The Included and Their Money
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A month before the Olympics news was released about the fact that a company, which had been a monopoly to run canal boat trips to and from the Olympic site, were planning on charging £95 per person for a half hour canal boat trip from Limehouse Basin, near the River Thames, to the Olympic Park, just a few miles away. Although the bitter sting of five short of a century was to be soothed with a glass of champagne, the story, together with reports that flats were being rented out for £10,000 a week, suggested that the world's super rich were about to ascend on London and price normal people out of the market for almost everything, with perhaps the exception of baked beans and brown sauce (never popular amongst foreigners).


The Hatred
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The Olympics is one of the most ostentatious displays of a nation's wealth and status, so it is no surprise that it should be the target of those, who feel wronged by that same nation. The hatred towards Britain, and Britain has every reason to be hated, having murdered thousands of Arabs in Iraq as part of an illegal invasion, is manifest in the military soldiers who scour the Olympic park, the anti-aircraft missiles which have been erected on the top of flats in Bow, and the assortment of military instalments, which one reported called the biggest military deployment in London since World War II. The Olympic Park is starting to take on the aura of military high command.


The Investors who wont be getting their money back
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The British taxpayer 'volunteered' funds to build an Olympic village, which was sold on to the Qatari royal family, a major business force in the UK, at a loss of £275 million.

Said Joana of Hackney, "Never has so much been paid by so many for the benefit of so few."


The Olympic Spirit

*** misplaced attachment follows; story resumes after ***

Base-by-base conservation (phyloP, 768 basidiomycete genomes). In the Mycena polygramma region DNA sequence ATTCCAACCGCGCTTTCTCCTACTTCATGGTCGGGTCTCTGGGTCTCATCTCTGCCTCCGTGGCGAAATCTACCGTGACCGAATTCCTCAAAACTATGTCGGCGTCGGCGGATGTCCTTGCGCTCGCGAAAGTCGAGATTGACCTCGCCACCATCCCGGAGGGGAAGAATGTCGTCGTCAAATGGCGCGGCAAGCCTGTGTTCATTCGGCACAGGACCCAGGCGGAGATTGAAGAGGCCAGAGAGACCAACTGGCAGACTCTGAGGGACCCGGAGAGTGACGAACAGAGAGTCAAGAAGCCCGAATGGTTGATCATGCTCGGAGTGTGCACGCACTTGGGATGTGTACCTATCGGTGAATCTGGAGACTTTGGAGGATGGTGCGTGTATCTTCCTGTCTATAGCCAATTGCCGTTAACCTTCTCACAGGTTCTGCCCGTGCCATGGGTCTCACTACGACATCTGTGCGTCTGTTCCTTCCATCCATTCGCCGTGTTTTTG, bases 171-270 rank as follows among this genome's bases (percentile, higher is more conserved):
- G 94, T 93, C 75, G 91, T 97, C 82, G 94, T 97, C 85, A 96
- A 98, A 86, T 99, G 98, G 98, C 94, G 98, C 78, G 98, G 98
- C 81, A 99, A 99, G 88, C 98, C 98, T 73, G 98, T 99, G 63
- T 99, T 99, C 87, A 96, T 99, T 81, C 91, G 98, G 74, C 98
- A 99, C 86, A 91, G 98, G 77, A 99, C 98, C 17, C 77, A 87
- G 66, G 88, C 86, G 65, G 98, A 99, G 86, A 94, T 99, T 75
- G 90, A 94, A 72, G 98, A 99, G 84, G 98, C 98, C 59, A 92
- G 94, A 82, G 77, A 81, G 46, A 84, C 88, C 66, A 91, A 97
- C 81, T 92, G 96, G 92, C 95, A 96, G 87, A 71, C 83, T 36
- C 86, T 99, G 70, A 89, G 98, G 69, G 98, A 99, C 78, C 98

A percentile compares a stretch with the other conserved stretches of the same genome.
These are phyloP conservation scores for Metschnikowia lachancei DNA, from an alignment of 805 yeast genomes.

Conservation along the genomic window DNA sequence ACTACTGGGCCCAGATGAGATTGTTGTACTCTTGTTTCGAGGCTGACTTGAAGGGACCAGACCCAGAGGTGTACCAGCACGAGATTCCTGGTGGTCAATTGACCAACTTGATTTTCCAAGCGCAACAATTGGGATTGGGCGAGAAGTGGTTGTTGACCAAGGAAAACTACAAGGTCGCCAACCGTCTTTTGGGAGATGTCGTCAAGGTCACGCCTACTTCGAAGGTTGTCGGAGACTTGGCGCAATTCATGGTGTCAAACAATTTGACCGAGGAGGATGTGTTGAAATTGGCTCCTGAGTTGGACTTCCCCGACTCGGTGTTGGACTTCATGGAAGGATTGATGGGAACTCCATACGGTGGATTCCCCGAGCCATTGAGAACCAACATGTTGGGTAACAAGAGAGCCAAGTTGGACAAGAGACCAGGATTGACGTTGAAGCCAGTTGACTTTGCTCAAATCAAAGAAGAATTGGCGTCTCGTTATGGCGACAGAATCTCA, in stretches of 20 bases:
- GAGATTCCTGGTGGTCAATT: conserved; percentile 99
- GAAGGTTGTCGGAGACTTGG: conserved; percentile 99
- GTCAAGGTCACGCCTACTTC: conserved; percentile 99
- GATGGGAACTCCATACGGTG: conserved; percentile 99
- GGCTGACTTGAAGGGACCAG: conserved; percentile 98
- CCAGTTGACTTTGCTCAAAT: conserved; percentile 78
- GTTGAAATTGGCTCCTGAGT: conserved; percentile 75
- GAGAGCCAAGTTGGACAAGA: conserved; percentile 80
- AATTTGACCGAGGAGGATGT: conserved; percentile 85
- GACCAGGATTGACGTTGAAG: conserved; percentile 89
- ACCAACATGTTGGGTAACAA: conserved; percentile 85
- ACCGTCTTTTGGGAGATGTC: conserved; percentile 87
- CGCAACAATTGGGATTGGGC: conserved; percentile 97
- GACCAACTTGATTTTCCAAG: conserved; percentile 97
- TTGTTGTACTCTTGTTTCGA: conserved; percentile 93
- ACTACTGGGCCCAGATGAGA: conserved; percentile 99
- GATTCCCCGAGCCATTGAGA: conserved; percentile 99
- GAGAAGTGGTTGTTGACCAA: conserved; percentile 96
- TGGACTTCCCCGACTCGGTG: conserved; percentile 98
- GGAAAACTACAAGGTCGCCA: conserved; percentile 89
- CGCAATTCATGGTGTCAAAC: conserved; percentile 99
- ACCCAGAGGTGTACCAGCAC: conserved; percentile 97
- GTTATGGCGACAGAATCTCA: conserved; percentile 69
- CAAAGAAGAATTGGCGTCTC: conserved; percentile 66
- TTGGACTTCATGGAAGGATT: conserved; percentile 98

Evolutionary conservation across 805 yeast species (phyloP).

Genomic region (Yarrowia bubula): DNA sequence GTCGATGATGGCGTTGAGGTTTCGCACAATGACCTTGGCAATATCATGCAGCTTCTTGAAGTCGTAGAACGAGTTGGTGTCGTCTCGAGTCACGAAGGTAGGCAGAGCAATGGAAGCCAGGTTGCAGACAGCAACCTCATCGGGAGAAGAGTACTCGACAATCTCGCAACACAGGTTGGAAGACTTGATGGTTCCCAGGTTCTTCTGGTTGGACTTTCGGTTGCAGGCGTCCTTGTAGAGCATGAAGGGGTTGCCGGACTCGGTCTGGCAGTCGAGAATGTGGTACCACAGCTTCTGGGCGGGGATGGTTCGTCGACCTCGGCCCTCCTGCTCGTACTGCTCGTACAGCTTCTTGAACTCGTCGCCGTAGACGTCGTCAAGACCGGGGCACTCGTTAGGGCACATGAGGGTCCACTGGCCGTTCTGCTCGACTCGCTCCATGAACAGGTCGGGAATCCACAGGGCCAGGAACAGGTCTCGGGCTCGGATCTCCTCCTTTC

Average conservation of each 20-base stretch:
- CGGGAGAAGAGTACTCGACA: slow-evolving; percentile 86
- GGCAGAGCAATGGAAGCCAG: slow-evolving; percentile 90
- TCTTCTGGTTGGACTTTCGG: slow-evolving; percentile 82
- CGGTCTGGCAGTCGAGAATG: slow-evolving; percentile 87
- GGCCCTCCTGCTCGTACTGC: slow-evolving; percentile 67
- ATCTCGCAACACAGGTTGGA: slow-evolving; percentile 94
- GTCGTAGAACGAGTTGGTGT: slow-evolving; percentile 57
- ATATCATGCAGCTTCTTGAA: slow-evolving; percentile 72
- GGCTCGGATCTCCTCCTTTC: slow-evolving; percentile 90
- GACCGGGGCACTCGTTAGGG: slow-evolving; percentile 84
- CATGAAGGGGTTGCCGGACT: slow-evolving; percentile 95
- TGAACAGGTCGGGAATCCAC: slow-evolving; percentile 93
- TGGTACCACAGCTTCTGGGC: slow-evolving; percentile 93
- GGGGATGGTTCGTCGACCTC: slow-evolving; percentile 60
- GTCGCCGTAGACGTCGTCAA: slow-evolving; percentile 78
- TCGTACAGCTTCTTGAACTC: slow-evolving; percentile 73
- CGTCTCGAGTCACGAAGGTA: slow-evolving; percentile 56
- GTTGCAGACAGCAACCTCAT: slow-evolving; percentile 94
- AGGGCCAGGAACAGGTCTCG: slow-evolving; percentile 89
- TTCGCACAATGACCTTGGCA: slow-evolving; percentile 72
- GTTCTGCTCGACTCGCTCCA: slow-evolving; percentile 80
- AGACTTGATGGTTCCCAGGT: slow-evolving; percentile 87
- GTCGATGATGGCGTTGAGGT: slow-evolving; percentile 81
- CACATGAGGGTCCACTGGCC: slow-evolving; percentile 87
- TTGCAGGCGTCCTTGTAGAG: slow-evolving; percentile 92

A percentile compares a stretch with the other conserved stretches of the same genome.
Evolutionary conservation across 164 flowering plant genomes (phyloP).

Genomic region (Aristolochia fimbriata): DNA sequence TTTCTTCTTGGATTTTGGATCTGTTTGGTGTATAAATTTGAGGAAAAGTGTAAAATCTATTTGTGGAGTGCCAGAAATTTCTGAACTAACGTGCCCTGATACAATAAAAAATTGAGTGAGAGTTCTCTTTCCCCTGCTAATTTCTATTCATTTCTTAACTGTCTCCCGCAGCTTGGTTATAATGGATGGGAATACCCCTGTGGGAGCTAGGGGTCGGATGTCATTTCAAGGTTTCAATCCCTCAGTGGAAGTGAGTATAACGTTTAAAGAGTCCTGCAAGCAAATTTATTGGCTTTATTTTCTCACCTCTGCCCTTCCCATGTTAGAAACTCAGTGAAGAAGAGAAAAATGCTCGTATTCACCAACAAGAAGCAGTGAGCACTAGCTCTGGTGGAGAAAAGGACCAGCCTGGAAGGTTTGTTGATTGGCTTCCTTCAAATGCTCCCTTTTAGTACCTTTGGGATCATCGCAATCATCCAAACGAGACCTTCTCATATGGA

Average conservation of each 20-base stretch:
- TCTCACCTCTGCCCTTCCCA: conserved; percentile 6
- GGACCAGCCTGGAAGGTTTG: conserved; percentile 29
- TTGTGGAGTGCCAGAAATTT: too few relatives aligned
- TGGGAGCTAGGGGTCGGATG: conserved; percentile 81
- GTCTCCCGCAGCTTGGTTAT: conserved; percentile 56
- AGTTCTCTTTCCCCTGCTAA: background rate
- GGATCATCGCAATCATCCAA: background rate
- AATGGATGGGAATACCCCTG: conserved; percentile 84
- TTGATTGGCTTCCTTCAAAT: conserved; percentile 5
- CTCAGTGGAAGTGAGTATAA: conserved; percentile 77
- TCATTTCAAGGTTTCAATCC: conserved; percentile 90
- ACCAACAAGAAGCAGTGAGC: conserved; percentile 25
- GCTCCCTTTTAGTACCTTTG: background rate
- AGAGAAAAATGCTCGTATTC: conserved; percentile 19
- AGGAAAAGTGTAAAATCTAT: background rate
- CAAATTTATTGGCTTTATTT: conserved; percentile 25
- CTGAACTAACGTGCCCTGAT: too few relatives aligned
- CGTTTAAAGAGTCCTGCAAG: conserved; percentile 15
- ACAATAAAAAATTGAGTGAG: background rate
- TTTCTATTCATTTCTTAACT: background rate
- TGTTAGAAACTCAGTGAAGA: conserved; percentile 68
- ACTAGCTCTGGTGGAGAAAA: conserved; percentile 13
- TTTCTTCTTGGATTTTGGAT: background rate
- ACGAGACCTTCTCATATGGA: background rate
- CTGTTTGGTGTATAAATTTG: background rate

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The Olympic Games were the brainchild of a Nazi sympathiser, and indeed in 1936 when the games were hosted by the Germans, under the rule of the Nazi party at the time, they were conceived as a marvellous platform for demonstrating the supremacy of the Ayrian race, had only the Ayrian race been supreme. The idea of being the best, the survival of the fittest, evokes a sense of the wild, of that carnal desire to be supreme and the gas chambers. People want to be the best because they hate themselves; and when they do not trust others, and when others do not accept them. Being the best, and wanting to be the best, despite the attention, are lonely places, destinations for people who don't feel comfortable with other people.

During the winter of 2007 British Land mounted a piece of art on building boards outside Broadgate Tower. It's difficult to make out what was being said on the art from the photograph, but essentially it concerns a child explaining that art made him think about the Olympics, which in turn inspired him to become a better person. This supposed 'message from a child' sounds suspiciously like the message that might come from a young Baron de Coubertin. Maybe you can get better at doing a particular thing, like playing tennis, but does playing better tennis make you a better person? It might be argued that we don't need any more messages like this in London inspiring us to be 'better people', we are all all right already.


Olympics Art on a British Land Building Board outside Broadgate Tower, City of London, 2007,Ravish London


Entering the Olympic Park
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Marina Hyde reported that, "Locog confirms that the army will remain for the duration of the Games, meaning that all visitors' first experience of the Olympic Park will be passing through military checkpoints. Furthermore, the organisers state that many unspecified people are "reassured" by the massive military presence. This seems the most questionable of claims." She quips, " Quite an achievement, considering that even the masterminds of the Beijing Olympics resisted the PR triumph of stationing the People's Liberation Army at the gateway to their Games. But then, which of us wants to come across as being as laissez-faire as the Chinese?"


What is due to emerge from the Olympic Park in 2014?
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It is said that a 220 acre park will emerge from the site of the 2012 Olympics. It will open in 2014. The park's designer, landscape architect, George Hargreaves said he planned to create wetlands; meadows; a concert field with room for 50,000 people.


References